What happens when the one that got away comes back?
Rachel and Ben. Ben and Rachel. It was them against the world. Until it all fell apart.
It’s been a decade since they last spoke, but when Rachel bumps into Ben one rainy day, the years melt away.
From the moment they met they’d been a gang of two; partners in crime and the best of friends. But life has moved on. Ben is married. Rachel is definitely not. In fact, the men in her life make her want to take holy orders…
Yet in that split second, Rachel feels the old friendship return. And along with it, the broken heart she’s never been able to mend.
It took me forever to get a hold of You Had Me At Hello, I was on the waiting list at the library (patronise your libraries people!) for over five weeks. Any book commanding this amount of attention six months after its release surely had to be read.
McFarlane’s debut novel is ‘Brit lit’ (is this a thing? It should be a thing. British romance novels have a completely different character to their cousins across the pond) at its finest. I must admit that the one that got away/college sweethearts trope is perhaps one of my favourites and You Had Me at Hello did not disappoint.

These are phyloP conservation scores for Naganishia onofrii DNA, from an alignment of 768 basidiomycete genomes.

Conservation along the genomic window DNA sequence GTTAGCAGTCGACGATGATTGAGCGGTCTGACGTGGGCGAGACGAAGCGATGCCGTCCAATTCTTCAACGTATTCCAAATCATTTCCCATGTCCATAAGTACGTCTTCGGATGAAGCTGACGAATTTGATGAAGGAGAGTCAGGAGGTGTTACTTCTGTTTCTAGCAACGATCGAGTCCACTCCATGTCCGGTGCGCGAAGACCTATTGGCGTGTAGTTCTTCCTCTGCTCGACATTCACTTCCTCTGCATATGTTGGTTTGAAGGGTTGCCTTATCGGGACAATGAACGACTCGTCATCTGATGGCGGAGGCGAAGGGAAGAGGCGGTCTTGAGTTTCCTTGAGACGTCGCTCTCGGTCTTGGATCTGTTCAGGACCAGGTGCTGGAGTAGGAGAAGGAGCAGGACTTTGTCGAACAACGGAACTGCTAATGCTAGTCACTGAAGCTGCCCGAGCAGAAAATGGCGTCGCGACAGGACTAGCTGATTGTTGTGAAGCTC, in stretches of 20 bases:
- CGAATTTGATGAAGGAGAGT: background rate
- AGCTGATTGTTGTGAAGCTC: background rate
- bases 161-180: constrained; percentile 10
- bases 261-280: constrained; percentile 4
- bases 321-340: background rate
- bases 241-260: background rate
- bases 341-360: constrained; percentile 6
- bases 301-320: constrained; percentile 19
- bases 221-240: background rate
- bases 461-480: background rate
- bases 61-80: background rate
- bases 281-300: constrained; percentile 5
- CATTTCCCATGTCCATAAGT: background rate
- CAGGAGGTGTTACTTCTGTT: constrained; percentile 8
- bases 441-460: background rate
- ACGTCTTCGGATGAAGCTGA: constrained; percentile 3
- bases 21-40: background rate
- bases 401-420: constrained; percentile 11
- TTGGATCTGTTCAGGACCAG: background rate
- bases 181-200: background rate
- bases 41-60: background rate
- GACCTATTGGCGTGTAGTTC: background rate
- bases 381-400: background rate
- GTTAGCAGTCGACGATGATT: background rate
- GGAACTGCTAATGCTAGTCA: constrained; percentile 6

The plot of the novel is fairly standard. Rachel is thirty-something and slowly becoming more and more dissatisfied with life, and boyfriend, when one of her best friends from college reappears. Ben is married and seemingly living the mature and settled life of Rachel’s dreams. When the two meet again their friendship picks up from the moment it left off, with added complications of course.
Rachel is one of the better written heroines I’ve read of late. There is no other way to describe her other than charmingly normal. Devoid of those oh so hilarious clumsy attributes, Rachel is instead self-deprecating and confused with life. It’s very easy to relate to the heroine who fantasises about startlingly down to earth things like laughing with her mother-in-law. Ben is the archetypal loyal and noble hero and yet, despite this, he never once martyrs himself or begins to grate with self-sacrificing spiels.
McFarlane’s plot easily traverses the college and adult relationships of Rachel and Ben, neither section feels secondary to the other, and both manage to keep you completely engaged. As usual, Rachel is buffeted and supported by a host of characters, all of whom are painted so realistically as to be as equally prominent in the novel as Rachel herself. Their inevitable dramas add to the text nicely, adding an interesting depth and parallel to the main thread of the story.
Witty and insightful, McFarlane’s debut novel is hugely enjoyable. I must admit I was worried when I read the synopsis of the book; I don’t normally go in for novels when one character is married. However [spoiler, kinda], this really didn’t come to anything for which I was greatly relieved.
Mhairi McFarlane is definitely one to watch and I can’t wait to read her next novel, Here’s Looking at You due out just in time for Christmas [hint, hint] in early December.